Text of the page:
Governing your Condominium Corporation, whether self-managed, direct hire or by contract, should be a team effort between the designated Directors (if self-managed) or the site manager and the Board. The challenge is to identify which member of the team should take charge of an issue.

How does the Board determine when they should get involved and when they should let the manager or assigned Director handle it? Here is a helpful guide.

First, determine if the concern is really a Board issue or something better handled by the manager/Director. The Board handles issues that;

  • affect the whole Condominium Corporation, the manager/Director handles issues that affect individuals
  • dictate what the Condominium Corporation will do – in other words policy, the manager/Director implements the policy
  • are dictated by by-law
  • are requested by the manager/Director

Unfortunately, many situations are not clear when it comes to responsibilities and it is no wonder conflict exists in the manager/Director relationship. It is important to understand that Directors do not act as individuals; they must act as a team. Acting as a team, the Board set policies and goals for the manager to implement and achieve. Good communication is key, so that when responsibilities get confused the Board of Directors and the manager can resolve the problems.

The Board sets a clear vision for the property’s future, the manager helps achieve that envisioned future. Examples of the division of duties follow:

Responsibilities and the Board’s Role

Responsibility The Manager The Board
Supervision Supervises the operation of the Condominium consistent with the powers delegated by the Board. Sets the policies for the manager, delegates authority.
Planning Creates a management plan that describes the anticipated operation of the Condominium. Approves the plan.
Board Support Assists the Board to set up new by-laws, rules, and policies including evaluating current process and making recommendations for change. Adopts the by-laws, rules and policies.
Operations Administer day-to-day implementation of Board-approved operating policies. Approve operating policies.
Staffing Responsible for hiring staff, determining salaries, evaluating performance, setting performance standards and schedules, supervising and coordinating their activities, motivating and terminating.

Hires and fires the Management Company, who in turn, hires the site manager and monitors their performance.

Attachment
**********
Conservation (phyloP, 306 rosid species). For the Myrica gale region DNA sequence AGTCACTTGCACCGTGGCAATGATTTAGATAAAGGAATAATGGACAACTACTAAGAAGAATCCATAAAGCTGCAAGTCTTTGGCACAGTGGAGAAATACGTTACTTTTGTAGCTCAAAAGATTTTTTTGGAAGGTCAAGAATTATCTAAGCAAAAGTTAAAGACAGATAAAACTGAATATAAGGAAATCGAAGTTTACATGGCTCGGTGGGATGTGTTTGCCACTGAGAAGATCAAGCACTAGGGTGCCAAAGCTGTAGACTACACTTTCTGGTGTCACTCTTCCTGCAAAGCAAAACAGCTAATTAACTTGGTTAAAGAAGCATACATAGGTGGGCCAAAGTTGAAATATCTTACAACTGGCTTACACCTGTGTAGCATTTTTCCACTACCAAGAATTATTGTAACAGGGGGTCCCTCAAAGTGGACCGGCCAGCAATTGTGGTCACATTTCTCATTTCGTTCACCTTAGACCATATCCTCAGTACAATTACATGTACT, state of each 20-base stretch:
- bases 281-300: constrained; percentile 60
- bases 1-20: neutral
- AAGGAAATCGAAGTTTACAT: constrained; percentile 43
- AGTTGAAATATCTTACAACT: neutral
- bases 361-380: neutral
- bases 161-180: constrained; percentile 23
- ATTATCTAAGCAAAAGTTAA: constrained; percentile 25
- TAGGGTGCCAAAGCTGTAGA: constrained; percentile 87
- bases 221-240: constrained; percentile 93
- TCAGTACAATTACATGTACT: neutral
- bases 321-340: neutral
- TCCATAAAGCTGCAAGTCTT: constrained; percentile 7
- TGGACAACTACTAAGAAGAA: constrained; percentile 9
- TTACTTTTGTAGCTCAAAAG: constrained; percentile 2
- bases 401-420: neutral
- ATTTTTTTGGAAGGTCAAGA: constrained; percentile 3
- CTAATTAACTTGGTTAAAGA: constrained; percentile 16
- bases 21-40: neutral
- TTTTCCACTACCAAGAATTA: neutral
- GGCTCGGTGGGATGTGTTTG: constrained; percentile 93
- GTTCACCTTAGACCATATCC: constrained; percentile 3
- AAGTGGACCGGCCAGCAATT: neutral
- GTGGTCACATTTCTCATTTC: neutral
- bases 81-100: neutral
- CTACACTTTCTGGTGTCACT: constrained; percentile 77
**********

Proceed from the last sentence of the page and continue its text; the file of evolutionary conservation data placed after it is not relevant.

Approves all staff policies and procedures.
External Relations Obtains quotes and recommends trades and service providers. Approves specifications and sets level of service. Approves contracts.

Communication of day-to-day issues and notices to all residents and other stakeholders.

Keep owners and/or Directors advised of significant operational problems.
Responsible to set a communication plan.
Organizing Organizes the operation of the Condominium to produce expected results.

Set and approves the policies to support the operation.

Direction and Leadership Provide administrative support to onsite staff, who have the responsibility for the day-to-day operation of the Condominium property.

Direct and lead the Condominium Corporation through the manager.

Controlling and Budgeting

Oversees the collection of fees as per the Board policy and the management of expenses to achieve the maximum economic benefit to the property.

Responsible to develop the budget and complete the accounting functions.

Approves the budget, controls the expenses and monitors the financial position.

Enforcement Enforces the by-laws, rules and policies.

Creates the by-laws, rules and policies.

Reports Responsible for regular inspection of all aspects of the property and for preparing reports on the operation for presentation at the monthly Board meeting. Adopts the reports.
Analyzing Assists the Board. Analyzes the operating results of the property in relationship to the established plan and collectively makes adjustments, as required.